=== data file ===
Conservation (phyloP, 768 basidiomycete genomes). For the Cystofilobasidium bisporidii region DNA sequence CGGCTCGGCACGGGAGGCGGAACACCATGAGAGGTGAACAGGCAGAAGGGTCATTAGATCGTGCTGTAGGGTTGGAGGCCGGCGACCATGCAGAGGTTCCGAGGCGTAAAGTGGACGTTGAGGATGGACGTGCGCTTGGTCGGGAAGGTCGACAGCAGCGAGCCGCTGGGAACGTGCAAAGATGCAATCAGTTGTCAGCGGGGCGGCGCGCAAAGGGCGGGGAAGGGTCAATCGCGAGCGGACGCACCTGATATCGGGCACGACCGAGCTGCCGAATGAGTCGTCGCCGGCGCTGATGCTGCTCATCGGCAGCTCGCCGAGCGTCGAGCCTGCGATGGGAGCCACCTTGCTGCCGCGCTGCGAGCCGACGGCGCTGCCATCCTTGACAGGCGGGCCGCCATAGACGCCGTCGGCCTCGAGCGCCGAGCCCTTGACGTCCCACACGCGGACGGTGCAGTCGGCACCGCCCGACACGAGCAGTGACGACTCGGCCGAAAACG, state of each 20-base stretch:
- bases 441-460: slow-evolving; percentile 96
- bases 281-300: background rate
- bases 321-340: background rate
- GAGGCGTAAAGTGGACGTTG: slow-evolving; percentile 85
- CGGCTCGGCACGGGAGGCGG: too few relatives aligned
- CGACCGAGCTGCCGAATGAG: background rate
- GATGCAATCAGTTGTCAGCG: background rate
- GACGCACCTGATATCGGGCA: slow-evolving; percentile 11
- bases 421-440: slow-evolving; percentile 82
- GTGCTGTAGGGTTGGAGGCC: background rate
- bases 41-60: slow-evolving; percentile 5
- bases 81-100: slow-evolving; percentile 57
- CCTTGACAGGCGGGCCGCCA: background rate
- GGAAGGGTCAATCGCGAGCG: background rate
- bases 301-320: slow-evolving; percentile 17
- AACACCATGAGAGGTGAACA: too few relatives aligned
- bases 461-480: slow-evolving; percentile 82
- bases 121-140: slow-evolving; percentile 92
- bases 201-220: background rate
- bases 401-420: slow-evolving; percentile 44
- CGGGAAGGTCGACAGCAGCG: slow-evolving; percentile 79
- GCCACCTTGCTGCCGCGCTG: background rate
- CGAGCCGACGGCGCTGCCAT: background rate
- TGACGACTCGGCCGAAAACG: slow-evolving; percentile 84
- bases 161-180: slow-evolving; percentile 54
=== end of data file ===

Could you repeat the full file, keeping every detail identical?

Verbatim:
Conservation (phyloP, 768 basidiomycete genomes). For the Cystofilobasidium bisporidii region DNA sequence CGGCTCGGCACGGGAGGCGGAACACCATGAGAGGTGAACAGGCAGAAGGGTCATTAGATCGTGCTGTAGGGTTGGAGGCCGGCGACCATGCAGAGGTTCCGAGGCGTAAAGTGGACGTTGAGGATGGACGTGCGCTTGGTCGGGAAGGTCGACAGCAGCGAGCCGCTGGGAACGTGCAAAGATGCAATCAGTTGTCAGCGGGGCGGCGCGCAAAGGGCGGGGAAGGGTCAATCGCGAGCGGACGCACCTGATATCGGGCACGACCGAGCTGCCGAATGAGTCGTCGCCGGCGCTGATGCTGCTCATCGGCAGCTCGCCGAGCGTCGAGCCTGCGATGGGAGCCACCTTGCTGCCGCGCTGCGAGCCGACGGCGCTGCCATCCTTGACAGGCGGGCCGCCATAGACGCCGTCGGCCTCGAGCGCCGAGCCCTTGACGTCCCACACGCGGACGGTGCAGTCGGCACCGCCCGACACGAGCAGTGACGACTCGGCCGAAAACG, state of each 20-base stretch:
- bases 441-460: slow-evolving; percentile 96
- bases 281-300: background rate
- bases 321-340: background rate
- GAGGCGTAAAGTGGACGTTG: slow-evolving; percentile 85
- CGGCTCGGCACGGGAGGCGG: too few relatives aligned
- CGACCGAGCTGCCGAATGAG: background rate
- GATGCAATCAGTTGTCAGCG: background rate
- GACGCACCTGATATCGGGCA: slow-evolving; percentile 11
- bases 421-440: slow-evolving; percentile 82
- GTGCTGTAGGGTTGGAGGCC: background rate
- bases 41-60: slow-evolving; percentile 5
- bases 81-100: slow-evolving; percentile 57
- CCTTGACAGGCGGGCCGCCA: background rate
- GGAAGGGTCAATCGCGAGCG: background rate
- bases 301-320: slow-evolving; percentile 17
- AACACCATGAGAGGTGAACA: too few relatives aligned
- bases 461-480: slow-evolving; percentile 82
- bases 121-140: slow-evolving; percentile 92
- bases 201-220: background rate
- bases 401-420: slow-evolving; percentile 44
- CGGGAAGGTCGACAGCAGCG: slow-evolving; percentile 79
- GCCACCTTGCTGCCGCGCTG: background rate
- CGAGCCGACGGCGCTGCCAT: background rate
- TGACGACTCGGCCGAAAACG: slow-evolving; percentile 84
- bases 161-180: slow-evolving; percentile 54